2021-05-09 19:10:07,243 WARN  [org.hib.eng.jdb.spi.SqlExceptionHelper] (Quarkus Main Thread) sequence "known_fruits_id_seq" does not exist, skipping
Hibernate: create sequence known_fruits_id_seq start 10 increment 1
Hibernate: 
    
    create table known_fruits (
       id int4 not null,
        name varchar(40),
        primary key (id)
    )
Hibernate: 
    
    alter table if exists known_fruits 
       add constraint UK_57g3m8wr3qxoj706a6hsqg6ye unique (name)
Hibernate: 
    INSERT INTO known_fruits(id, name) VALUES (1, 'Cherry')
Hibernate: 
    INSERT INTO known_fruits(id, name) VALUES (2, 'Apple')
Hibernate: 
    INSERT INTO known_fruits(id, name) VALUES (3, 'Banana')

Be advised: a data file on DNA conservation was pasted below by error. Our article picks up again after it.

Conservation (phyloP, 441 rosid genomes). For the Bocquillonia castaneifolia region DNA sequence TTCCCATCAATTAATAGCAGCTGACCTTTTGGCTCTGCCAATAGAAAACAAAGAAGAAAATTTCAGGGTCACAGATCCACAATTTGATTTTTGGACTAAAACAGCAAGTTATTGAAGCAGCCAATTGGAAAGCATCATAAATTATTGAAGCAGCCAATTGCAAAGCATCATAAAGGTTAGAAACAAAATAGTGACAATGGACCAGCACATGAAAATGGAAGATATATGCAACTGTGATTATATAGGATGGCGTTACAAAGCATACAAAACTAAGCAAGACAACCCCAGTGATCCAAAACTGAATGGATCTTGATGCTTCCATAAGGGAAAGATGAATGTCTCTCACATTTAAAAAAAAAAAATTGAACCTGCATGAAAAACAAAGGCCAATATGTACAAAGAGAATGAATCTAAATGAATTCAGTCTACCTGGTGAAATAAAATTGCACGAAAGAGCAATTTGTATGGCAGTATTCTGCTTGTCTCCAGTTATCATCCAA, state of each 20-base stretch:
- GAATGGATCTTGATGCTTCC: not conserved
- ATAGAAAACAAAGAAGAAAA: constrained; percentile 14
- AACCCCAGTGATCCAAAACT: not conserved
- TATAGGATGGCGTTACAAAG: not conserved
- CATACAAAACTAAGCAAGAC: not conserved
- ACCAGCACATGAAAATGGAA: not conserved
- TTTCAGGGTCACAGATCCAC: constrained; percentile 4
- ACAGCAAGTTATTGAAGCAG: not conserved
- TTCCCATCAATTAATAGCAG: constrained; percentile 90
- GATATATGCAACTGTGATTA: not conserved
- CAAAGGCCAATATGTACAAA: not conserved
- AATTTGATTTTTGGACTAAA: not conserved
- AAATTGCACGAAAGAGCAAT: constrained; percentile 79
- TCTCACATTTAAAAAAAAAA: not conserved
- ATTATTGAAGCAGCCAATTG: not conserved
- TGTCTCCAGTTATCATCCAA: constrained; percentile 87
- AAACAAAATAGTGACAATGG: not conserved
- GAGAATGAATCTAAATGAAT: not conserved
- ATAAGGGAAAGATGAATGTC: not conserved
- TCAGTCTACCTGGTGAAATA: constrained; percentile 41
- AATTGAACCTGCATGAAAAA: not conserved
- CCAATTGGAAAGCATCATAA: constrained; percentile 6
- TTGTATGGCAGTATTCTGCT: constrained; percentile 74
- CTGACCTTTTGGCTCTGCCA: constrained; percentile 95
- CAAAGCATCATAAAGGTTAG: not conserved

2021-05-09 19:10:07,510 INFO  [io.quarkus] (Quarkus Main Thread) hibernate-orm-quickstart 1.0.0-SNAPSHOT on JVM (powered by Quarkus 1.13.3.Final) started in 5.610s. Listening on: http://localhost:8080
2021-05-09 19:10:07,512 INFO  [io.quarkus] (Quarkus Main Thread) Profile dev activated. Live Coding activated.
2021-05-09 19:10:07,512 INFO  [io.quarkus] (Quarkus Main Thread) Installed features: [agroal, cdi, hibernate-orm, jdbc-postgresql, mutiny, narayana-jta, resteasy, resteasy-jackson, s

As you can see, the PostgreSQL image has been

$ docker images

REPOSITORY                      TAG                 IMAGE ID            CREATED             SIZE
docker.io/postgres              13.2                26c8bcd8b719        4 weeks ago         314 MB

We have just covered a new amazing Quarkus feature that greatly simplifies testing and developing database applications.

Getting started with MongoDB and Quarkus